Russia has lost its leverage over NASA and in the space business, experts say

The most delicate ongoing space policy issue is the International Space Station

Russia continues to degrade its role in the space industry, alienating itself from international customers it has long supplied space resources to because President Vladimir Putin refused to back down from the attack on Ukraine.

Since Russia began its invasion last week, the head of Russia's space agency Roscosmos Dmitry Rogozin refused to launch a UK-satellite company's payloads and stopped supplying Russian-built rocket engines to U.S. customers and threatened to cut ties with its International Space Station partners, including NASA.

The most delicate ongoing space policy issue is the International Space Station.

For over 20 years, NASA and Russia worked together to build and maintain the orbiting laboratory 200 miles above Earth. The first modules were American and Russian. The first two astronauts to enter the space station when the lights were turned on were an American and Russian cosmonaut together, an intentional choice by STS-88 mission Commander Robert Cabana.

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When the space shuttle program ended, the U.S. lost its ride to space for American astronauts. It began purchasing seats on the Russian Soyuz spacecraft for more than $80 million for nine years until SpaceX began launching astronauts under NASA’s Commercial Crew Program.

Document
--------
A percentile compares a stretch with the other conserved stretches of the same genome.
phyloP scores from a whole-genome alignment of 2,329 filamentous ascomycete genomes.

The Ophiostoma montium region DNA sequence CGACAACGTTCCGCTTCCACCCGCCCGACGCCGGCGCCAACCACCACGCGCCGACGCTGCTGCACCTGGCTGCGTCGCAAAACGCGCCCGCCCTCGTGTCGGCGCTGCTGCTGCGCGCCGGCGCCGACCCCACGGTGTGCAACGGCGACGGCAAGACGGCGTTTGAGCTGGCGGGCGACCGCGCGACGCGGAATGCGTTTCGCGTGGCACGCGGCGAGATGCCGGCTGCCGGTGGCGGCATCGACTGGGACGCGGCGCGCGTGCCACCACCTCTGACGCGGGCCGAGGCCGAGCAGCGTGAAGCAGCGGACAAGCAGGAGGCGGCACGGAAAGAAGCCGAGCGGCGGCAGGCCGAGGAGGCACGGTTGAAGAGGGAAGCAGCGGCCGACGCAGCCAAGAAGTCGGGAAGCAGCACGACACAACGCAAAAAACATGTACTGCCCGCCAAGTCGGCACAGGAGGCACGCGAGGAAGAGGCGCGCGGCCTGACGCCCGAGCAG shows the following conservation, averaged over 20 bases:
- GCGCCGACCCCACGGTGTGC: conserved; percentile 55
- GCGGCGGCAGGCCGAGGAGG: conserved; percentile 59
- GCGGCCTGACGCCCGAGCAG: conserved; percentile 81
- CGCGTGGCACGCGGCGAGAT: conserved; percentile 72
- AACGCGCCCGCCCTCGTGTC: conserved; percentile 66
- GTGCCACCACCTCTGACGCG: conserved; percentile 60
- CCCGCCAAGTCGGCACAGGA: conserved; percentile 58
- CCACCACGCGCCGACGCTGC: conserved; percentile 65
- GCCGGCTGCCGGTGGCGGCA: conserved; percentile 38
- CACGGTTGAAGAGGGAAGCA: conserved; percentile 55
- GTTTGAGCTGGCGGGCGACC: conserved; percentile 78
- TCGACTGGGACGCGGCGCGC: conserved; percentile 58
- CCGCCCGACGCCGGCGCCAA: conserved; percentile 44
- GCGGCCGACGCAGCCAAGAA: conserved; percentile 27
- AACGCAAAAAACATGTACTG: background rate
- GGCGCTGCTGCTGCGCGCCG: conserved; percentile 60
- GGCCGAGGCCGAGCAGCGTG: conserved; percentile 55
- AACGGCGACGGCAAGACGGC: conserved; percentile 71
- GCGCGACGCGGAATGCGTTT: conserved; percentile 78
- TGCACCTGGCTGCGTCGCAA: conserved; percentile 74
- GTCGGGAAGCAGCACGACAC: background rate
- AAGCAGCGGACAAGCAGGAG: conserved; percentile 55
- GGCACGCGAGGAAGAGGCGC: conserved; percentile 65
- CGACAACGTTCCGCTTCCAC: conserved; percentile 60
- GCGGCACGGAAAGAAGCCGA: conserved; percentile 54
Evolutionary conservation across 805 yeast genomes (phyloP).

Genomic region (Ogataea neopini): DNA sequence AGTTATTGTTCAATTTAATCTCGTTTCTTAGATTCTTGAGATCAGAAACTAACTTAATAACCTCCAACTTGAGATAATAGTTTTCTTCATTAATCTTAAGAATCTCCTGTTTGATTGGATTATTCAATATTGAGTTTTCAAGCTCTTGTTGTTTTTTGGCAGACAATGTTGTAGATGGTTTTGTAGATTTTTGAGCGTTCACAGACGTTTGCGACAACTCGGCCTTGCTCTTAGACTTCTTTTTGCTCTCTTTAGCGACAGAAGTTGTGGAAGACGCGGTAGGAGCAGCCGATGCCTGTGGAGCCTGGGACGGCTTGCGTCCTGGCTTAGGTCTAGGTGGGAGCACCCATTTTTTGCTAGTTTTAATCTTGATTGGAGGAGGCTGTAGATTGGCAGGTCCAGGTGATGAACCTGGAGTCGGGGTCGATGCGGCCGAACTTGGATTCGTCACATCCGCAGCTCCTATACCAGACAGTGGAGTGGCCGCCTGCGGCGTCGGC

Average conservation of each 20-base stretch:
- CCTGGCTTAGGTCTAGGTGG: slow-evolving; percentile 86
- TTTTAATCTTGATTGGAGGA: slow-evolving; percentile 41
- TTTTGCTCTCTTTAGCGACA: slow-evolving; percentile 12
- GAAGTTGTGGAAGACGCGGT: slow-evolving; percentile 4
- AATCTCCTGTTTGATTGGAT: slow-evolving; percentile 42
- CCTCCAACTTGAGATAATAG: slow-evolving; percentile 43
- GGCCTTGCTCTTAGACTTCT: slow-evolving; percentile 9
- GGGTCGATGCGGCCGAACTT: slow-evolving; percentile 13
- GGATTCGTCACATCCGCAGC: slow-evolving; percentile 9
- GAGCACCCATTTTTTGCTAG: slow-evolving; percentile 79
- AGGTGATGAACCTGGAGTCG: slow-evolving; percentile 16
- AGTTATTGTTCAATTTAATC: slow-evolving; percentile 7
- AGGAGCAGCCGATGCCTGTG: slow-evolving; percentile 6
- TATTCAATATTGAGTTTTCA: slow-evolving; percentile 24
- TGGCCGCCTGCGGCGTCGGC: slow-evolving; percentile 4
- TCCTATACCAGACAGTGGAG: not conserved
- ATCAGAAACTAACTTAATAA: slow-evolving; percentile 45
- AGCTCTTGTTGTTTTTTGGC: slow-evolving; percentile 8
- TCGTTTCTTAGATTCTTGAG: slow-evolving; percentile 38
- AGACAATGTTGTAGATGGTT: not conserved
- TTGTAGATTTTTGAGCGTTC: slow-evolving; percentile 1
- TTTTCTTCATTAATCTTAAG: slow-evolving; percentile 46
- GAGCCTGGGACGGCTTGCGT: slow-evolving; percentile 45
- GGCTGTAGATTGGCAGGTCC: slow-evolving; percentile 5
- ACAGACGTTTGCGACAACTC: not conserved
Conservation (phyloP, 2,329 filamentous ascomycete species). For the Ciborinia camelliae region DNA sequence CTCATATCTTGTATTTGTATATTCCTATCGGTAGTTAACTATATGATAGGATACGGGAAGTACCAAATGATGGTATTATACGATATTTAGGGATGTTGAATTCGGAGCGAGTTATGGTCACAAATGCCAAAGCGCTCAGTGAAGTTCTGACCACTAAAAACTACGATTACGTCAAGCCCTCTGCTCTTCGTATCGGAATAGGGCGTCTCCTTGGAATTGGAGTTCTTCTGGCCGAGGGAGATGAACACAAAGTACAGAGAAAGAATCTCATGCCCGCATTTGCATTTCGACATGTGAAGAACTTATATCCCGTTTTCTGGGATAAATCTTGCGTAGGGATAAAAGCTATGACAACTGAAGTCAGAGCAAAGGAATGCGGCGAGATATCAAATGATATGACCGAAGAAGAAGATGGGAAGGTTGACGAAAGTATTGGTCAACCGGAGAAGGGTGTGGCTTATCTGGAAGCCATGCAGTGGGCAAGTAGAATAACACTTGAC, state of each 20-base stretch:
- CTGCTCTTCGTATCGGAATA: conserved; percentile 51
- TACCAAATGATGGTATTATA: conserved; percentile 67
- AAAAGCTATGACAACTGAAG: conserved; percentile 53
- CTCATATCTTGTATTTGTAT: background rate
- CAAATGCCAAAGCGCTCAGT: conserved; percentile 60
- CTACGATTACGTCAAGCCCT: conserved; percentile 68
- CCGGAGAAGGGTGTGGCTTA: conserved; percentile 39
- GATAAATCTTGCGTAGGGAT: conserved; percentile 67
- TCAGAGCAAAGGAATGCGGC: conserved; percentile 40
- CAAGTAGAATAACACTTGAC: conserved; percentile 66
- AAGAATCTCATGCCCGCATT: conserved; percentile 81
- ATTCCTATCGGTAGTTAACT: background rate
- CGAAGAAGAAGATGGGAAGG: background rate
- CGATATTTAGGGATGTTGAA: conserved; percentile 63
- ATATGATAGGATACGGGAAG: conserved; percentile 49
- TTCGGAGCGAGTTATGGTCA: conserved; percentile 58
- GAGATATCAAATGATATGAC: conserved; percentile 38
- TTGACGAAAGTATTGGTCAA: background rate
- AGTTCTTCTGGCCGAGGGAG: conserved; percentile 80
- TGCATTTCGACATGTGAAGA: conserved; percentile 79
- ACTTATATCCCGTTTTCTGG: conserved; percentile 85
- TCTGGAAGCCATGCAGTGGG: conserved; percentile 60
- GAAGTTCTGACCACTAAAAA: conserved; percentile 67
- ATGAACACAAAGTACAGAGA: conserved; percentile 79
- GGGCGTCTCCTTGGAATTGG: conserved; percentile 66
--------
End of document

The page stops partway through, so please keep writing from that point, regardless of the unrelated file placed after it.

Since Elon Musk's company began launching Americans from Florida in May 2020, NASA had purchased fewer seats from Russia and was negotiating for a cosmonaut to launch on SpaceX’s Crew Dragon when the Ukraine invasion began.

Rogozin has threatened to pull out of the ISS altogether and ended on-orbit science activities between cosmonauts and their international astronaut counterparts.

University of Central Florida space policy expert Roger Handberg said Russia has lost its upper hand.

"They’re not getting money because a good part of their space program had been selling seats on Soyuz missions to the United States," Handberg said. "The Russians have lost their leverage, as you say, over the United States because they provided the access. Now we have independent access."

In April, NASA Astronauts Mark Vande Hei is set to undock from the space station with two cosmonauts and return to Earth on a Russian spacecraft landing in Kazakhstan. He may be the last American to fly on a Russian vehicle if the relationship deteriorates.

Secondly, the U.S., Europe and Japan are working to extend the life of the ISS until 2030, but Russia has only committed to 2024, and those negotiations were also underway.

If Russia drops out by 2030, that’s where things get complicated.

"Does that mean we have to disassemble and take their modules off? That's the kind of complicated question. We're not there yet," Handberg said.

Since the end of the shuttle program, the ISS has depended on Russian spacecraft to lift the space station and move it in debris avoidance maneuvers. 

However, the Northrop Grumman cargo spaceship Cygnus might be capable of taking on that job. A recently docked Cygnus at the ISS will conduct the first U.S. reboost test while in orbit, potentially providing an alternative option.

If Russia chooses to take immediate action and sever ties with its International Space Station partners, it’s unclear how that would work. The ISS was not designed to be divided.

"Many things are intertwined. So are we no longer allowed to use the Russian modules on this space station? Or vice versa, we don't allow them to use our modules," Handberg said.